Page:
When every megabyte counts

These days, when Internet comes to our computers, smartphones, tablets and other devices via a relatively cheap broadband connection, there’s no use in saving the traffic. We all know why it is so: we don’t pay anything for using Internet at work, we have quite inexpensive connection at home, there’re a lot of free WiFi hotspots (sometimes quite unsafe though), and even when we are on the go, there’s a mobile Internet which costs us not so much. But beyond the comfort zone there is still a cruel world with such a terrible thing as roaming, WiFi-hotspots with limited data plans, and other specific types of connections when one megabyte is worth its weight in gold. And that’s the time when our forgotten skills of monitoring and saving turn out badly with huge bills for 3G roaming, unexpected disconnections from the Net due to suddenly exceeded daily traffic limits and things of that nature. But there’s a way to solve the problem, and sometimes it takes no more than a couple of clicks.

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If you have iOS

Many owners of the iPhone, that have ever once used their smartphone abroad, faced a problem of uncontemplated traffic usage: even when in a standby mode, the device could utilize local 3G network to sync emails, download some data for apps or even update them. Consider this: when it comes to billing, the data in roaming often is rounded up to 100 kilobytes, and sometimes even up to a megabyte. The device, using just a couple of kilobytes every hour can easily eat up a significant part of your salary.

But thanks to iOS developers, now it’s much easier to keep careful track of your data usage as iOS 7 has acquired sufficient functionality for that. Just go to ‘Settings’, then choose ‘Cellular’ and here you are: now you can disable all cellular data or just data roaming (don’t trust it blindly as it can work improperly in some circumstances), or get some rough stats about how much mobile data your device have consumed. But the main thing here is behind the ‘Use cellular data for’ section: here you can find the list with all your apps and services using data. So now you can move the sliders to ‘Off’/white position for the apps you don’t want using your Internet connection. Any app whose slider is ‘On’/green will be able to use data, even when in roaming.

The data in roaming often is rounded up to 100 kilobytes, and sometimes even up to a megabyte, so your device, using just a couple of kilobytes every hour, can easily eat up a significant part of your salary when it comes to billing.

For those, who want some extra functionality, there’s a good choice of dedicated apps in App Store. There’s simple utilities for monitoring the traffic flow, and full-functional software capable of not only showing you how much data you downloaded and uploaded, but alerting you when it comes close to a limit. Just go to App Store and search for ‘data manager’ or ‘data monitor’.

If you have Android

Those who prefer Android phones and tablets are a bit more lucky in that particular case, as Google gives you more options for data usage control than Apple. Just navigate to the Android settings menu and tap ‘Data Usage.’ Here you can turn off mobile data or set mobile data limit. Click the last option and you will be able to see a red horizontal bar on a data usage graph. After that you can set the limit meter to match your data plan. Once you hit this level, your phone will turn your mobile Internet connection off and you’ll be limited to WiFi unless your re-enable your cellular collection manually.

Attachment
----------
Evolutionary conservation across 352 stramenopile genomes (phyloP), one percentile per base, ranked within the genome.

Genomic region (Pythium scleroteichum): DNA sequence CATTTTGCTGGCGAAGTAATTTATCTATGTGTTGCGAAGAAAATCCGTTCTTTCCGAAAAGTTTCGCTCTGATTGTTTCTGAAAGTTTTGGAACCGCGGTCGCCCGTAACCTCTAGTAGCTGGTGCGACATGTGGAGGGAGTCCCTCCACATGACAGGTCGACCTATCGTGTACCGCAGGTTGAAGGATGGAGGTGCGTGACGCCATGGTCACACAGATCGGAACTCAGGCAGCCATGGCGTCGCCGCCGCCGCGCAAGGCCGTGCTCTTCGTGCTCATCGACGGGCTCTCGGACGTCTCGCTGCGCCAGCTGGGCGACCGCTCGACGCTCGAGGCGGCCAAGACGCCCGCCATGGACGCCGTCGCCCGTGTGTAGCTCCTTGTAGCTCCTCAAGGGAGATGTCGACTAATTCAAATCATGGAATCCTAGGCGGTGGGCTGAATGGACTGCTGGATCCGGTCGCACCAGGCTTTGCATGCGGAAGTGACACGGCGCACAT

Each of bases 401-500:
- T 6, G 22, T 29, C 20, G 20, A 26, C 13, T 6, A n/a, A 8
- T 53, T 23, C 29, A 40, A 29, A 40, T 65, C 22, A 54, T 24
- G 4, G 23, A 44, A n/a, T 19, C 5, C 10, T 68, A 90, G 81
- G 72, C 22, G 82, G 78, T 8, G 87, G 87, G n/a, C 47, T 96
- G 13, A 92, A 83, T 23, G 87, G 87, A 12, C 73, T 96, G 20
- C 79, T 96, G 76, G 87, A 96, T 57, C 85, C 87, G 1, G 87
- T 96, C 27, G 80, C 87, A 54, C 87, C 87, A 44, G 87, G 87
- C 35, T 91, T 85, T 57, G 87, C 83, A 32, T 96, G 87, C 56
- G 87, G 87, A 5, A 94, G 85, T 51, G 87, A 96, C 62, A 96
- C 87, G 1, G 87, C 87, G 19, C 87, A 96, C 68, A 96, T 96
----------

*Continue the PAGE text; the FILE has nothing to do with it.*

Actually, this functionality should be enough for most of the time, but if you want even more options, there’s a decent selection of dedicated apps in the Google Play market. As long as Android allows applications to be deeply integrated into the system, some of them are really powerful tools.

If you have Windows

Yes, because of widely implemented 3G- and 4G-networks, there’s a need to monitor the traffic even on desktop and laptop computers, as they’re often used with 3G/4G hardware or smartphones, which act as modems. Several years ago there was no built-in functionality inside desktop operating systems to control your Internet usage, and you could only install some third party software or dive deep inside network policies settings. But things have changed significantly since.

One of the features in Windows 8 is that you can configure Internet connection cost settings. Here it’s called a metered connection. Actually this is like a profile or set of rules, so when a network is configured to be a metered connection, the system makes several changes to the way Windows uses the traffic. Computers with a 3G connection that use the native mobile broadband support in Windows 8 are automatically configured to be metered networks. In this case Windows will stop downloading patches (only critical ones will be arriving), start screen tiles will update themselves using no more than 50 MB per month, offline files won’t sync automatically, etc. The same thing happens to properly developed third party apps: they will show video in a lower resolution, delay non-critical updates, or even suspend all background network activities. Very useful, especially when you’re about to reach your data limit and still need to be online.

By the way, our new version of Kaspersky Internet Security is properly developed for utilizing metered connection in Windows 8. So when your PC is online using mobile network, there’s no need to turn the protection off to avoid extra costs, as there won’t be any. Our software will automatically change its behavior and will limit itself to consume the least traffic possible, but still will deliver you the same high level of protection for your privacy, your money, and your kids from Internet risks.

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